Sterling’s opened this spring on State Street, the latest offering from the Glynn Hospitality Group (Granary Tavern, Clerys, Jose McIntyre’s, and more). What makes it stand out?
“Sterling’s initial allure is its impressive atmosphere, the upscale eatery’s ‘it’ factor is thanks to a trifecta of stand-out elements that includes equally appealing masterfully crafted cocktails and creative comfort cuisine.”
So says the website copy, sounding like an instruction manual for an appliance manufactured in a non-English-speaking country.
But Sterling’s true allure, initial and otherwise, is its patio. And those who work here know it. When a party arrives on a night when the weather is better than catastrophic, there’s not even a question: inside or out? The hostess simply leads the guests to one of the al fresco tables.
Not that there’s anything wrong with this. Sterling’s is perched between the Financial District and Faneuil Hall, tucked behind an office building. It’s convenient but removed from the fray, a suitable spot for people-watching or keeping one’s own company. But what happens to the place when the nor’easters roll in?
Never mind. There are a few more days of summer yet, and Sterling’s is busy with buttoned-down financial types and sleek-haired women in bright sundresses, meeting one another after work over watermelon margaritas and cold drafts. A young couple on a date shares a bottle of red. Professional and friendly, servers keep the drinks and snacks coming. There are $2 oysters and a comfort-food menu of usual suspects (chicken tenders, a burger) with a few surprises (pork belly sliders with Dr. Pepper barbecue sauce, schnitzel). Opening chef Keenan Langlois purportedly was inspired by Julia Child and the 1960s when creating the menu, but these influences are subtle. (He has since moved on.)
Glynn’s properties aren’t meant to be gourmet hot spots. They draw people in with reasonable prices and the promise of drink. Every city needs this kind of place. But value and simplicity don’t preclude quality. At Sterling’s, the food is sometimes insultingly bad.
The pork belly sliders feature dry meat and no discernible Dr. Pepper (or other) flavor. Swedish meatballs are mush. Fondue arrives with a skin over its surface, some past-their-prime red grapes moldering in a side dish. Small pieces of asparagus ends are suspended in the cheese, hard to scoop with the accompanying baguette. The more people eat, the chunkier the dip gets. And claiming that this restaurant serves an “heirloom tomato pizzetta” is actionable in August in New England. The pale, mealy slices on the flatbread might have been bred in a test tube.
Steak frites features a few slices of meat, a bit of watercress, and oversalted fries. Is there truffle vinaigrette somewhere on this plate? There is supposed to be. Pork schnitzel has soggy breading, but the cutlets are drizzled in blue cheese cream, so at least there is flavor there; an arugula salad on the side is a pleasant complement. Sterling’s burger is so unmemorable I actually, literally, can’t remember it.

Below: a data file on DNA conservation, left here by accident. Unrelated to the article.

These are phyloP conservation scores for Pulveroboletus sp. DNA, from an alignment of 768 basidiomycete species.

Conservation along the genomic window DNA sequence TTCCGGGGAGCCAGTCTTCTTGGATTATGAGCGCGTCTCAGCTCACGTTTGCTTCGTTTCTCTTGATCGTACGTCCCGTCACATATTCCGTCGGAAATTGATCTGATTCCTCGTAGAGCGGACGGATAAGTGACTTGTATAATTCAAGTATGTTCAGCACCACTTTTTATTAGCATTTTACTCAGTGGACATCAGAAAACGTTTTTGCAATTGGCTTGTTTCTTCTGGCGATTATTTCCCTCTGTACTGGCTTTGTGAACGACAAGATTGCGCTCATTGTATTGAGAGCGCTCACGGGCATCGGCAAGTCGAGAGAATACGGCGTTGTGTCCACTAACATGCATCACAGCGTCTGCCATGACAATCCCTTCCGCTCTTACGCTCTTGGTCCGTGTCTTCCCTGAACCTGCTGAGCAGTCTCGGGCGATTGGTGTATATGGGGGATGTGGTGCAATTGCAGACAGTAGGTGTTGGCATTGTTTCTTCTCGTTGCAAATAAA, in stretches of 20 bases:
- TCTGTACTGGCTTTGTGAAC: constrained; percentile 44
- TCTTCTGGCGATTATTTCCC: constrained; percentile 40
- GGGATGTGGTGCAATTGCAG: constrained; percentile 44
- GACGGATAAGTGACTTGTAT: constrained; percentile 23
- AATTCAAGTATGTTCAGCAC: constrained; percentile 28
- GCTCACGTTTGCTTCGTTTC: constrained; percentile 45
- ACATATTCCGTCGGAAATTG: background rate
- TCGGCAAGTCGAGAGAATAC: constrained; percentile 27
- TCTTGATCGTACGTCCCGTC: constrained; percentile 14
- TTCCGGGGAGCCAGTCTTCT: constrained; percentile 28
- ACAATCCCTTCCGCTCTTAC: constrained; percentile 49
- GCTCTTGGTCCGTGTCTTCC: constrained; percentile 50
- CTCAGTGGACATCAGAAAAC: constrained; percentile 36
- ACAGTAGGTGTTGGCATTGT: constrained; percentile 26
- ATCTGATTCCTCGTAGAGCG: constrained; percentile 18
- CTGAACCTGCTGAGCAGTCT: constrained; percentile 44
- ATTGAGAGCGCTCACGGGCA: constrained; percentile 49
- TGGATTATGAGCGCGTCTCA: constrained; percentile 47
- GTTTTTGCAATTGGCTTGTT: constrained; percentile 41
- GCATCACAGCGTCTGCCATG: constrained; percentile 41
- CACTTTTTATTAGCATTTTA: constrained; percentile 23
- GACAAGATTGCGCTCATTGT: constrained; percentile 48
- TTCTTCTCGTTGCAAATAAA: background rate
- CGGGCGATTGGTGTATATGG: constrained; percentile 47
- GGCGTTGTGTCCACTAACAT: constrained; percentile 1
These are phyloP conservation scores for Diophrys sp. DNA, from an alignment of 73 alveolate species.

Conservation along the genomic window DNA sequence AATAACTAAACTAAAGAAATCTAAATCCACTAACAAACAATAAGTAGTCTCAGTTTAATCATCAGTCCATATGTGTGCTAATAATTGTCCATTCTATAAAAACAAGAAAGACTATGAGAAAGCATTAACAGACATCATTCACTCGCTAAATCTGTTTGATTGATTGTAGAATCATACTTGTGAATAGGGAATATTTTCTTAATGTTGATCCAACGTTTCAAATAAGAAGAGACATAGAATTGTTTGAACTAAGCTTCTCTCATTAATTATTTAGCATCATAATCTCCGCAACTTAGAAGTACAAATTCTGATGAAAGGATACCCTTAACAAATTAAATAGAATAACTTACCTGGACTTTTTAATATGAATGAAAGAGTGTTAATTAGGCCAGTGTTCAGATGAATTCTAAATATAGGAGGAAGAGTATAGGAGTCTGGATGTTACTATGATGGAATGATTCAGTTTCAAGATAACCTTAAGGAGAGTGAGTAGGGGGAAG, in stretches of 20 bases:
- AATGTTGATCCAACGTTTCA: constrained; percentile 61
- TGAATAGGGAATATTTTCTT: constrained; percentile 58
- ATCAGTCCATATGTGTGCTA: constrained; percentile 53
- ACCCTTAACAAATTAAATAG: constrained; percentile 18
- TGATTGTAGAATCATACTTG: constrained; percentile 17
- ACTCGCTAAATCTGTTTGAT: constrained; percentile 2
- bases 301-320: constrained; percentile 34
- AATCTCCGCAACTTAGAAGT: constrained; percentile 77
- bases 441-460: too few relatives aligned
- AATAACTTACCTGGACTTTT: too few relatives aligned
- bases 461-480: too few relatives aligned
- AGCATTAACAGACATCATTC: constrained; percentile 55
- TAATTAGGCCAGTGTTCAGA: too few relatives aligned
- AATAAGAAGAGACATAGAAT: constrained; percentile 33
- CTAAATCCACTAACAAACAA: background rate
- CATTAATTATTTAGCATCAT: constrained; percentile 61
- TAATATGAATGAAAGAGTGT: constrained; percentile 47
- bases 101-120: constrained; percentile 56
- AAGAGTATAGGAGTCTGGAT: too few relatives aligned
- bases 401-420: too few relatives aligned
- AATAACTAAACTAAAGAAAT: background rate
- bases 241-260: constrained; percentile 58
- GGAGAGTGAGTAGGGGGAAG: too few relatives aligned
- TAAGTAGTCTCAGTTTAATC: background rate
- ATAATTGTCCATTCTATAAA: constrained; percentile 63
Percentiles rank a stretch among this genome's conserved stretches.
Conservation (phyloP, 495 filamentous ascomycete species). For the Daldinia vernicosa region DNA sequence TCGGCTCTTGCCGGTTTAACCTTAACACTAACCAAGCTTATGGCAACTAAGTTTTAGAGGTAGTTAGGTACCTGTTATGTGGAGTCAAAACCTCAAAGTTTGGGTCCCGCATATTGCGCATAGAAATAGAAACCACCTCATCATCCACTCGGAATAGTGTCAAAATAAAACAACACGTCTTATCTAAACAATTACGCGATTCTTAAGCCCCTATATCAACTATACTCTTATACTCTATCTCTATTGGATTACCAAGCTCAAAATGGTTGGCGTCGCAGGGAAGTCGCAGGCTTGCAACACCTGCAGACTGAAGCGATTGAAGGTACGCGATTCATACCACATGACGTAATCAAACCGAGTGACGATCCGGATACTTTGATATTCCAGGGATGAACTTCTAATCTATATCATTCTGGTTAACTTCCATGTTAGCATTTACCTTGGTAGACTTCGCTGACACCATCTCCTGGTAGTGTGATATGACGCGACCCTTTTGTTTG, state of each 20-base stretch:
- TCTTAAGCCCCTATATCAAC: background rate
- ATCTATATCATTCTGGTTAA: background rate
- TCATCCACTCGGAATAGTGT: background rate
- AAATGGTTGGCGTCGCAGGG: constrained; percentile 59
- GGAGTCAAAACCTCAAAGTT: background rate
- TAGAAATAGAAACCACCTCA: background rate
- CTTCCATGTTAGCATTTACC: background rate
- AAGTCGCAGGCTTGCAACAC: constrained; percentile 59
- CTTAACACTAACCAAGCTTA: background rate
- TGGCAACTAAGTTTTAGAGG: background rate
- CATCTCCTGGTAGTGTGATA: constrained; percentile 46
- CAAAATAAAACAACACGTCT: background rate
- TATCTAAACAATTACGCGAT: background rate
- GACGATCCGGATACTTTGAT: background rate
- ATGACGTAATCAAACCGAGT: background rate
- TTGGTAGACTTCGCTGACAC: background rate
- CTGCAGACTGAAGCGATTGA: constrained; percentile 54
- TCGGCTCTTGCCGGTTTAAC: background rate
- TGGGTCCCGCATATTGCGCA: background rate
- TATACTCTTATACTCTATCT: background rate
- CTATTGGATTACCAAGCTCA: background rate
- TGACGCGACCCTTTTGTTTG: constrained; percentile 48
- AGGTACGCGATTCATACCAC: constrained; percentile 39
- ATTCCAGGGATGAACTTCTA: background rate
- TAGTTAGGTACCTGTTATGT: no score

In comparison, then, it is easy to get excited about Sterling’s better dishes. Roast chicken is nicely done, with juicy meat and crisp, well-seasoned skin. It comes with serviceable mashed potatoes, lemon jus, and “Spanish olives,” which appear to come sliced from a can. Linguine is served al dente, garlicky and entwined with tender clams and bits of tomato; there’s a real kick here from chili oil. And a lobster roll features a good amount of meat, cloaked in just a bit of mayo, on brioche. See? Simple yet still good, particularly when eaten during the tail end of summer on an urban patio, watching the clean-cut crowd meet cute as strains of live music float in from Faneuil Hall.
Dessert won’t leave a pleasant taste in the mouth, though. There are two options (a third, cheese, is on the menu but never offered). A dry cake is billed as carrot, although it doesn’t look or taste like it. Then there’s a creation called a chocolate bar. It has a graham cracker crust that cannot be penetrated by mere metal, topped with caramel and peanut butter mousse. Don’t risk breaking a tooth. Just pick up a Snickers on the way home.
Sterling’s has an entirely within-the-ordinary wine list, but beer is a bit more interesting. The list is heavy on pale ale and lager, but craft and local brews mingle with Corona and Bud Light. Half the house cocktails feature vodka, flavored or otherwise. Alongside drinks like the blueberry vodka-based Figawi Wowie, there is something of a “Mad Men” motif. There’s the Ginger Joan (vodka, ginger liqueur, lemon, mint, and ginger ale), the Sterling’s Fizz (gin, St. Germain, mint, and lime), and the Mad Men Mule (bourbon, lemon, and ginger beer).
And the decor inside the small restaurant, which one takes in on the way from the patio to the restroom, is said to be inspired by the show’s time period — lots of dark wood, chandeliers, leather booths, and a large photo collage featuring images of ’60s politicians, musicians, and athletes. The evocation of the era feels halfhearted and random.
Sterling’s needs to commit to its theme or discard it. Committing to its menu wouldn’t hurt, either. High-quality comfort food would make the place more than just a pretty patio.
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